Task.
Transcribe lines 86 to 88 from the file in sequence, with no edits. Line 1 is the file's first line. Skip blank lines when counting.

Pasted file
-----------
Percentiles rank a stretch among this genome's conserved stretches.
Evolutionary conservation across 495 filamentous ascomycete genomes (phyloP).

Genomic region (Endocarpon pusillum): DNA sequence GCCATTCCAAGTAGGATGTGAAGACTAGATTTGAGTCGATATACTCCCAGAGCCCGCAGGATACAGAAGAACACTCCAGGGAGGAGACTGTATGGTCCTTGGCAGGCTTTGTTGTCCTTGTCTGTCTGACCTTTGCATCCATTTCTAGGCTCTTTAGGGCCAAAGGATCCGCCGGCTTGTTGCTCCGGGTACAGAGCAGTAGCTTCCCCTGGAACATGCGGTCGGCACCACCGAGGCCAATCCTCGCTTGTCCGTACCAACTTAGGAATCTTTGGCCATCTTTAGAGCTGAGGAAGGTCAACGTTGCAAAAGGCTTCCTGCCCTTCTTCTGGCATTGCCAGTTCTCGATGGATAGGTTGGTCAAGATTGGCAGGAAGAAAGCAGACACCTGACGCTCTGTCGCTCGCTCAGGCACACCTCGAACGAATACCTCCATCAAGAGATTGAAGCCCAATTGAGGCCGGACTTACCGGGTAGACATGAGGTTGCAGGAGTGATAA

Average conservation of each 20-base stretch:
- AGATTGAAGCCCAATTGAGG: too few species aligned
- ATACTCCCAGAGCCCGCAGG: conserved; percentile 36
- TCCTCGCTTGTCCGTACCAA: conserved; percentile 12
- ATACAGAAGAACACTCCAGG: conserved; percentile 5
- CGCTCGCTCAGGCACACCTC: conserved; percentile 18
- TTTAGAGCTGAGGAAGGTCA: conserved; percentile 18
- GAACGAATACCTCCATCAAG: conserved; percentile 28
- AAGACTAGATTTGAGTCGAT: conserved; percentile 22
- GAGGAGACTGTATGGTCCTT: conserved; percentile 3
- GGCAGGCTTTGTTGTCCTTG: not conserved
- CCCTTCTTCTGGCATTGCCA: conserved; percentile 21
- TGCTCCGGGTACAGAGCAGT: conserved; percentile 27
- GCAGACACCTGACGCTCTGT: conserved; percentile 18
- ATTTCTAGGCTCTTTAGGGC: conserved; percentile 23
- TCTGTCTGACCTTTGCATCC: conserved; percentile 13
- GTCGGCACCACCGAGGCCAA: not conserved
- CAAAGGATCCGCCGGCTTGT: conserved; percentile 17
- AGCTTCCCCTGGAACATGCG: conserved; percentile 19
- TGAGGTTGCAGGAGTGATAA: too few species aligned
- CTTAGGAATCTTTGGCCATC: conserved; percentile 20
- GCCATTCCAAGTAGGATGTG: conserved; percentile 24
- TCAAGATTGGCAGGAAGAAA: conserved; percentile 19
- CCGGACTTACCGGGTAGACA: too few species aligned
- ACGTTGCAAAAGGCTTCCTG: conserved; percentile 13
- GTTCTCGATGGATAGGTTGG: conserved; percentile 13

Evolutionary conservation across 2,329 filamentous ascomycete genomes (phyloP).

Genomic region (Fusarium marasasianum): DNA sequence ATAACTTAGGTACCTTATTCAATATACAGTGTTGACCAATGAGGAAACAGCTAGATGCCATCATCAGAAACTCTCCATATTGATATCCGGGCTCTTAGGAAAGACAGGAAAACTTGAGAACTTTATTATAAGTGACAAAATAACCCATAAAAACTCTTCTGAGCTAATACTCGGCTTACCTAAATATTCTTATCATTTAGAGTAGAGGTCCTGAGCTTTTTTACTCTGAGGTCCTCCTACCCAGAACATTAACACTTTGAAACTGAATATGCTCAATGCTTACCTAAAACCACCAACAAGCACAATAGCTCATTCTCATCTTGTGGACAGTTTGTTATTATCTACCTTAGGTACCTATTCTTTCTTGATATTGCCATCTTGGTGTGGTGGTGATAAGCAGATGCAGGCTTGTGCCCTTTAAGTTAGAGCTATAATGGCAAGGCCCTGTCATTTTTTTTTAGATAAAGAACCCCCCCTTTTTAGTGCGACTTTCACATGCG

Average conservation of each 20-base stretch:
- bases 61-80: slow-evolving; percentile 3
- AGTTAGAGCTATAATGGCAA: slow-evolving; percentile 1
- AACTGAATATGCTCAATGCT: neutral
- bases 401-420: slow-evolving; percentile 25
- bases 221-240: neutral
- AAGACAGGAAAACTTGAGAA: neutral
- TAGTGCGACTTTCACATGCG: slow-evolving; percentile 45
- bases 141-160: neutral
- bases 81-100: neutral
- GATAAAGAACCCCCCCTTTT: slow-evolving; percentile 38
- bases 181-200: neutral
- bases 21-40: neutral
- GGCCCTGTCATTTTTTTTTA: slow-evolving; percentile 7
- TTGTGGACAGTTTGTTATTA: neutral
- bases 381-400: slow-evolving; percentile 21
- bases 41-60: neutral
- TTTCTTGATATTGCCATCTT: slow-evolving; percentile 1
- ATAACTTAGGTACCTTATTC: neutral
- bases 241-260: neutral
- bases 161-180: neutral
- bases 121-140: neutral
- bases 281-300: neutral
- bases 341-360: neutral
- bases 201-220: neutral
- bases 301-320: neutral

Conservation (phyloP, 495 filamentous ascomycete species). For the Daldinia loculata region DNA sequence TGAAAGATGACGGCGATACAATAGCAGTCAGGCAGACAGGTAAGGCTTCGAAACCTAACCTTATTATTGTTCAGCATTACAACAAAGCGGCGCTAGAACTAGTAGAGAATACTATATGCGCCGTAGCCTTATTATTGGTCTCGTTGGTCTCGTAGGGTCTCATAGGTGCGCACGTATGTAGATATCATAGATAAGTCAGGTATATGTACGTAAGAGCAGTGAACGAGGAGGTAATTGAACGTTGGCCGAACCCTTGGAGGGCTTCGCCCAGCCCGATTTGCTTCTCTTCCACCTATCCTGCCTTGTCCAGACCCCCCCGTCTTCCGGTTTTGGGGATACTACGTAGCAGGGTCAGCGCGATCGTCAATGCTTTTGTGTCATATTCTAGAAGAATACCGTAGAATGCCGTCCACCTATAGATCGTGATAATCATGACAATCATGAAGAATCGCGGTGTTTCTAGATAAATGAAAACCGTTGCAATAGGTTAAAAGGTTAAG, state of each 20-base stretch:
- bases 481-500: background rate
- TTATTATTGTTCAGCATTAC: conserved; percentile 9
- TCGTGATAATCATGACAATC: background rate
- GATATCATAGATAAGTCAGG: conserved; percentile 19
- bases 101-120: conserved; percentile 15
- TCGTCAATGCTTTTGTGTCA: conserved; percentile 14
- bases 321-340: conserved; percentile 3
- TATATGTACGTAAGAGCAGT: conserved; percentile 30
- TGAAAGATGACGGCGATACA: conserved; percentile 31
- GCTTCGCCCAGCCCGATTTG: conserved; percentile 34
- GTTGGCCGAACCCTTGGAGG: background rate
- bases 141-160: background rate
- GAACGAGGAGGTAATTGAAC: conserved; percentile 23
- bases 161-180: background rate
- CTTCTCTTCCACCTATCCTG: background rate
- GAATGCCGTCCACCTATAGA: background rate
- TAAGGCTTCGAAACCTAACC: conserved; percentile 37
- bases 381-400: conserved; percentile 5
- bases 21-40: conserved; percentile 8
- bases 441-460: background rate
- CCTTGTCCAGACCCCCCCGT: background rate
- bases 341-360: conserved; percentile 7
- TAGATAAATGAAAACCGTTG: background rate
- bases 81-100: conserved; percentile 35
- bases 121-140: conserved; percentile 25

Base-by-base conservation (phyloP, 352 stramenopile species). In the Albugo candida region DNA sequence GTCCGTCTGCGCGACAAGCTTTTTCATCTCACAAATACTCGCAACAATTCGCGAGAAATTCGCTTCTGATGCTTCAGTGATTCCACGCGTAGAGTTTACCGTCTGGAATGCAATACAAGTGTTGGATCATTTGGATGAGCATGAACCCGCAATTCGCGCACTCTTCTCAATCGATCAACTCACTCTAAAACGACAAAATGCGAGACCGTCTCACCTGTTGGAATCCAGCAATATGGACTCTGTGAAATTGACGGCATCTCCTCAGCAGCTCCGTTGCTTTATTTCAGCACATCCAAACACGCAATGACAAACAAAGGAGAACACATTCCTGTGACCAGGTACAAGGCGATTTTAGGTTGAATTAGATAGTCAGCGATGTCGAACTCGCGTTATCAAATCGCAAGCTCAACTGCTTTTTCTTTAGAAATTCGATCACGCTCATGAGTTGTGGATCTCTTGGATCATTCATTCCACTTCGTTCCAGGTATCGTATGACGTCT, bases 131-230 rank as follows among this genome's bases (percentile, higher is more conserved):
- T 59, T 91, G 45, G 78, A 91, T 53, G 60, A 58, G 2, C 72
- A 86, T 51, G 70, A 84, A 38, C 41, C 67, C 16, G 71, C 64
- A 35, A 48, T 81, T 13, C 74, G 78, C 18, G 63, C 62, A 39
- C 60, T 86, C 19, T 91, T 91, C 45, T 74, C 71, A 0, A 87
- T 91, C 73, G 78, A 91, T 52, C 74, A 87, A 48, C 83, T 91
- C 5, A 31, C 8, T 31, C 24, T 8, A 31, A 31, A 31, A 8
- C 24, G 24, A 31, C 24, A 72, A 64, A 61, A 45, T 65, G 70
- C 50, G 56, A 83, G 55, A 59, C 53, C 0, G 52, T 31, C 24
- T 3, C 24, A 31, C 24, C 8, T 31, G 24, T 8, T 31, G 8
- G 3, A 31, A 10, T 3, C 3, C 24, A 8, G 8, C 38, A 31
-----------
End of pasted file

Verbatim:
- A 86, T 51, G 70, A 84, A 38, C 41, C 67, C 16, G 71, C 64
- A 35, A 48, T 81, T 13, C 74, G 78, C 18, G 63, C 62, A 39
- C 60, T 86, C 19, T 91, T 91, C 45, T 74, C 71, A 0, A 87